Referring to FIG. 8, a cross-sectional view of a first embodiment of an impact decoupling member 600 of FIG. 7 along cross-sectional line A-A is shown. Impact decoupling member 600 is interposed between top panel 122 of main body 120 and protective panel 150. For instance, decoupling member 600 may be mounted on protective panel 150 or situated within a recessed area 700 of top panel 122 but coupled to protective panel 150. Protective panel 150 is moveably coupled to the top panel 122 through one or more screws 710 or any other type of fastening mechanisms such as adhesive bonding and the like.

According to one embodiment of the invention, impact decoupling member 600 is a rubber foam insert as shown in FIG. 9. Herein, the rubber foam insert features an axle 720 that is inserted into a corresponding recessed portion of protective member 150 and may be fixedly attached thereto. Since recessed area 700 is configured complementary to the structure of the rubber foam insert, for this embodiment, recessed area 700 would be a generally cylindrical area to accommodate the cylindrical rubber foam insert.

Referring now to FIG. 10, a cross-sectional view of a second embodiment of an impact decoupling member 600 of FIG. 7 along a cross-sectional line B-B is shown. Similarly, impact decoupling member 600 is positioned within a recessed area between top panel 122 and protective panel 150. A pad 800 made of padding material is coupled to protective panel 150 and surrounded by a plurality of spring biased impact resistive members 810 such as impact resistive members 8101-8104 set forth in FIG. 11A

Hence, as shown in FIG. 11A, impact decoupling member 600 is adapted to lessen the movement of the protective panel upon experiencing impact forces. More specifically, an impact force on impact protective panel 150 of FIG. 10 will cause one or perhaps two resistive members 810 to compress their corresponding springs 815. This compression reduces the amount of lateral movement experienced by protective panel 150, and thus, eliminates or reduces the amount of impact realized by the main body.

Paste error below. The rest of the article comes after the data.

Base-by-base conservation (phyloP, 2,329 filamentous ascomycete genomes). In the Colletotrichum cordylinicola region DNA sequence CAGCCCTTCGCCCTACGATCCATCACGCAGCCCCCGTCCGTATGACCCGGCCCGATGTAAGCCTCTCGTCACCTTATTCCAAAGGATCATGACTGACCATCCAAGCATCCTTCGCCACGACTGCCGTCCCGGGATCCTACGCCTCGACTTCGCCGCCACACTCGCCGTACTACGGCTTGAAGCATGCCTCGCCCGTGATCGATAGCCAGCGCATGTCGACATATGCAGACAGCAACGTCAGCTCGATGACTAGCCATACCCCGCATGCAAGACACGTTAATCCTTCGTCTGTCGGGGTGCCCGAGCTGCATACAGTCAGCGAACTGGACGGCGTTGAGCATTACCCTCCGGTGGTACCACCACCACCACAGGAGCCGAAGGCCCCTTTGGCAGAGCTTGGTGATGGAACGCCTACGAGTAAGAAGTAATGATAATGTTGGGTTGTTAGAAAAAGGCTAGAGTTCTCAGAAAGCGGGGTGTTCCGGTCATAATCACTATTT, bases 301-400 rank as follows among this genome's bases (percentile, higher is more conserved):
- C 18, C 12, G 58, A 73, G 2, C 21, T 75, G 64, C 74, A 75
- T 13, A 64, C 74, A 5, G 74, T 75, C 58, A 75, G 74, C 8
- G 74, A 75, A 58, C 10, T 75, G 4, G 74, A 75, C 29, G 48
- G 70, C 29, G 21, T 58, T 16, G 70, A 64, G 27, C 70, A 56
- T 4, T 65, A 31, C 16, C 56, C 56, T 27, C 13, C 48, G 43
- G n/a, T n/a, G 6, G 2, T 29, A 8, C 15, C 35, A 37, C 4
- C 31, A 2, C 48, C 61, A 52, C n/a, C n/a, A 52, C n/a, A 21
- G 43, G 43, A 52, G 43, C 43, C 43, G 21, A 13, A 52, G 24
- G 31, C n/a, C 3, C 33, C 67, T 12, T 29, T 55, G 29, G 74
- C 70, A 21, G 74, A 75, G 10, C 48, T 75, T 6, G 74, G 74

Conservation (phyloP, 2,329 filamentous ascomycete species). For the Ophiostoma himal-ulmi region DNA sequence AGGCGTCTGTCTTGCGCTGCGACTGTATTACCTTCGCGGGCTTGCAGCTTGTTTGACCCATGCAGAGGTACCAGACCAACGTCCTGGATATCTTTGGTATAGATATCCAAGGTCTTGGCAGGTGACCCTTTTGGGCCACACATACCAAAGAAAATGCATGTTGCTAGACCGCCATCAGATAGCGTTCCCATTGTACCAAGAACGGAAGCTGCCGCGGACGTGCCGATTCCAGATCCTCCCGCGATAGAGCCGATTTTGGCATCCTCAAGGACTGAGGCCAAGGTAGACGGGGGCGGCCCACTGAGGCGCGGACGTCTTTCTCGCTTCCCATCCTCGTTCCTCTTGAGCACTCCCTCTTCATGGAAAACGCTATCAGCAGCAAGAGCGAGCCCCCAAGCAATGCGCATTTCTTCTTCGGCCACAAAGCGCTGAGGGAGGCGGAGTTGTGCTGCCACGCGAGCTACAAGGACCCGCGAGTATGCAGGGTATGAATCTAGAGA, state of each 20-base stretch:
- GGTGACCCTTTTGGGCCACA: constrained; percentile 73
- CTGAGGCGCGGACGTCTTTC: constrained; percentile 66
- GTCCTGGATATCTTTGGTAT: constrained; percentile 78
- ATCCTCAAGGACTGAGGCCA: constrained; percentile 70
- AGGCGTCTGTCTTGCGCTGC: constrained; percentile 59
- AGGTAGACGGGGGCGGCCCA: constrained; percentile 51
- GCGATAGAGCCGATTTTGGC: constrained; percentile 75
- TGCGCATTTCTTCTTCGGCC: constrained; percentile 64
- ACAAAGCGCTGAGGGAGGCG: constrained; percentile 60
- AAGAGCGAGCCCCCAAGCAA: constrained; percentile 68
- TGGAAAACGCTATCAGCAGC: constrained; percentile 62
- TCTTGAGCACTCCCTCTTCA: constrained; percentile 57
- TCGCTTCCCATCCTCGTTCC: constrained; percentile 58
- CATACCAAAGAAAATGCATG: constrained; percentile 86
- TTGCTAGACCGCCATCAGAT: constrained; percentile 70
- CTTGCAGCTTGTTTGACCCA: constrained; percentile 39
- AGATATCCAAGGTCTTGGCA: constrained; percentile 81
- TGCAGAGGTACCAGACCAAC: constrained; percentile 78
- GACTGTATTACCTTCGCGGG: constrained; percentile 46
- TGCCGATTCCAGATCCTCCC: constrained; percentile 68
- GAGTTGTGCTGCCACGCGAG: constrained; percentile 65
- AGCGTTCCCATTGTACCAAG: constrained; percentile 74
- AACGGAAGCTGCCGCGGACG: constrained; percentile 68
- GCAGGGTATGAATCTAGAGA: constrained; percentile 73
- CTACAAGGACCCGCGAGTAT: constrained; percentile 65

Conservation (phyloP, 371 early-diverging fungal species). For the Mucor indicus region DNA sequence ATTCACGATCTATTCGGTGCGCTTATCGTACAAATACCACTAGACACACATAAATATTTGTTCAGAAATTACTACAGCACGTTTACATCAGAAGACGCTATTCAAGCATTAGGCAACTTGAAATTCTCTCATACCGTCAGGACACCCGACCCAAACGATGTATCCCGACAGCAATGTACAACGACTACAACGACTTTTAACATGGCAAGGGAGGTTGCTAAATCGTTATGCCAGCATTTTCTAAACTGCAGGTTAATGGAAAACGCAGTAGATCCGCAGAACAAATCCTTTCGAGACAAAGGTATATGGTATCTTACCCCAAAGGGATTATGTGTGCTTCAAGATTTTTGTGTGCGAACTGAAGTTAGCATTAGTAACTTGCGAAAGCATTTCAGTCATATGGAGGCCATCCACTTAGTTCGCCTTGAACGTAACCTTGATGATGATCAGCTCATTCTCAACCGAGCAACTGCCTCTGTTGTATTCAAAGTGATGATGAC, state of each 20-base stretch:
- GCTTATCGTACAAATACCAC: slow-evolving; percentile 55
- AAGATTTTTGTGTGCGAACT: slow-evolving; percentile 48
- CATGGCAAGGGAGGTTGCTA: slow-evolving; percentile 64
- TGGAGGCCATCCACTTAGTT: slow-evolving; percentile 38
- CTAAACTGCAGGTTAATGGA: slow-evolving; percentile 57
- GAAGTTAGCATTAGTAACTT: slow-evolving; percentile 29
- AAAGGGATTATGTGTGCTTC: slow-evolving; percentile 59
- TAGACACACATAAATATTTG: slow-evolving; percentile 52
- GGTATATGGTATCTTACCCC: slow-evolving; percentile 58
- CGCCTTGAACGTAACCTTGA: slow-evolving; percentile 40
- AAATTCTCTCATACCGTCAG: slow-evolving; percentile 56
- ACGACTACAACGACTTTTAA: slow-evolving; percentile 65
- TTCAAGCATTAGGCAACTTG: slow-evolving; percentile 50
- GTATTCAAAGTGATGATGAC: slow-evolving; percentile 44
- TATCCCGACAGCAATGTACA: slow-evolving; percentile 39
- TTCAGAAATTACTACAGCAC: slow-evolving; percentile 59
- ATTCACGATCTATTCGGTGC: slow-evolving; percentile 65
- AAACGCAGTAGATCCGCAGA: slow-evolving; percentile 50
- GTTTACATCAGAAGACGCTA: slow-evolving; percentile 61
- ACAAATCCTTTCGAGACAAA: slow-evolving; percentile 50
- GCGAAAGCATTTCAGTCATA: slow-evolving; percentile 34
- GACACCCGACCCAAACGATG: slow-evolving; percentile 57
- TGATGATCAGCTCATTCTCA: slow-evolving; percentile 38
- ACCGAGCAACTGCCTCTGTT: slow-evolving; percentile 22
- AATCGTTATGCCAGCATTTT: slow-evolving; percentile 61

For instance, as an illustrated example, an impact force is applied to protective panel 150 of FIG. 10. This impact causes movement of panel 150, and thus, movement of pad 800 toward an impact resistive member (e.g., member 810 1). Pad 800 further provides some flexibility as to absorb some of the energy from the impact. Depending on the amount of gravitational forces (g-forces) applied by the impact, resistive member 810 1 may further compress its spring 815 so that impact decoupling member 600 absorbs most of the energy from the impact, and thus, does not cause the energy from the impact to be reverberated throughout the main body.

Referring to both FIGS. 7 and 11A, it is contemplated that the plurality of spring biased impact resistive members 810, namely members 8101-8104 positioned within respective corners 610-613 of the electronic device shown in FIG. 7, may differ in number from four (4) resistive members shown in FIG. 11A. For instance, corner 611 may be implemented with pad 800 and two resistive members 810 1 & 810 2 having springs generally orthogonal to outer edges 400 1 & 400 2, respectively. Similarly, corner 612 may be implemented with a decoupling member including pad 800 and two resistive members 810 3 & 810 2 having springs generally orthogonal to outer edges 400 2 & 400 3, respectively. In general, impact decoupling members 600 may be adapted with two or more resistive members.